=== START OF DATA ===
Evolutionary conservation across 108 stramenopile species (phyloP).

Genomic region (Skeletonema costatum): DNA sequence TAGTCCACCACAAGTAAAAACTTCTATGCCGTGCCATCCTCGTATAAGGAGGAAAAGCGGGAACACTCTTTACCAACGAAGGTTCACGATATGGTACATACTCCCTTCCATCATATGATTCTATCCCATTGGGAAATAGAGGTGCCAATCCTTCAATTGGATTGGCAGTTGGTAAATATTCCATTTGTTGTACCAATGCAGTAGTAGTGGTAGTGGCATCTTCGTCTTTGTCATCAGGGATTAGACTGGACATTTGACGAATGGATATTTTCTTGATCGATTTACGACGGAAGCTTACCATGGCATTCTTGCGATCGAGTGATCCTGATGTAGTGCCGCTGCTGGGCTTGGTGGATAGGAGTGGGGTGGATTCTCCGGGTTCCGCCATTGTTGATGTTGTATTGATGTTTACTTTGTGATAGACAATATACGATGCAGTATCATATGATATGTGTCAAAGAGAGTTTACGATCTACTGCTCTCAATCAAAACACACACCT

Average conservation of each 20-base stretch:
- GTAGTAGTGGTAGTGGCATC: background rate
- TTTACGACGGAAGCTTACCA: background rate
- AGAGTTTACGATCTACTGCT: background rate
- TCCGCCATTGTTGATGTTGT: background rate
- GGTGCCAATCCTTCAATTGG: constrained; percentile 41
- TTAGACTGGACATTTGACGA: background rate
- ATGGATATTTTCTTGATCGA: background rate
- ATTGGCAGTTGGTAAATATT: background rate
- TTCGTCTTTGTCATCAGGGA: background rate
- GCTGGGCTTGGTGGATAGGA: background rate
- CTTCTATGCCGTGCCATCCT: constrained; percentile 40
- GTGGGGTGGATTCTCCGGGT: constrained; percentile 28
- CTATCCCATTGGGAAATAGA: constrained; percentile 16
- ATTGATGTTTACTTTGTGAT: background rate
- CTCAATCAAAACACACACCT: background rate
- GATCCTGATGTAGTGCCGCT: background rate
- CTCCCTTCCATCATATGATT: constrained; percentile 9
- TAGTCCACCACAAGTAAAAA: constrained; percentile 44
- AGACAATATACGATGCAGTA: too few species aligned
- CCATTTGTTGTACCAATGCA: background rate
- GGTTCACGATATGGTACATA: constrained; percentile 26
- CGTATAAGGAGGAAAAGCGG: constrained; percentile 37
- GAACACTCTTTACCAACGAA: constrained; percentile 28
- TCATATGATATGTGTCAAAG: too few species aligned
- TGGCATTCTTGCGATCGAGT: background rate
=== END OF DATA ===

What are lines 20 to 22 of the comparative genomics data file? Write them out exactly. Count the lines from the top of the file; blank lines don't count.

- CTCCCTTCCATCATATGATT: constrained; percentile 9
- TAGTCCACCACAAGTAAAAA: constrained; percentile 44
- AGACAATATACGATGCAGTA: too few species aligned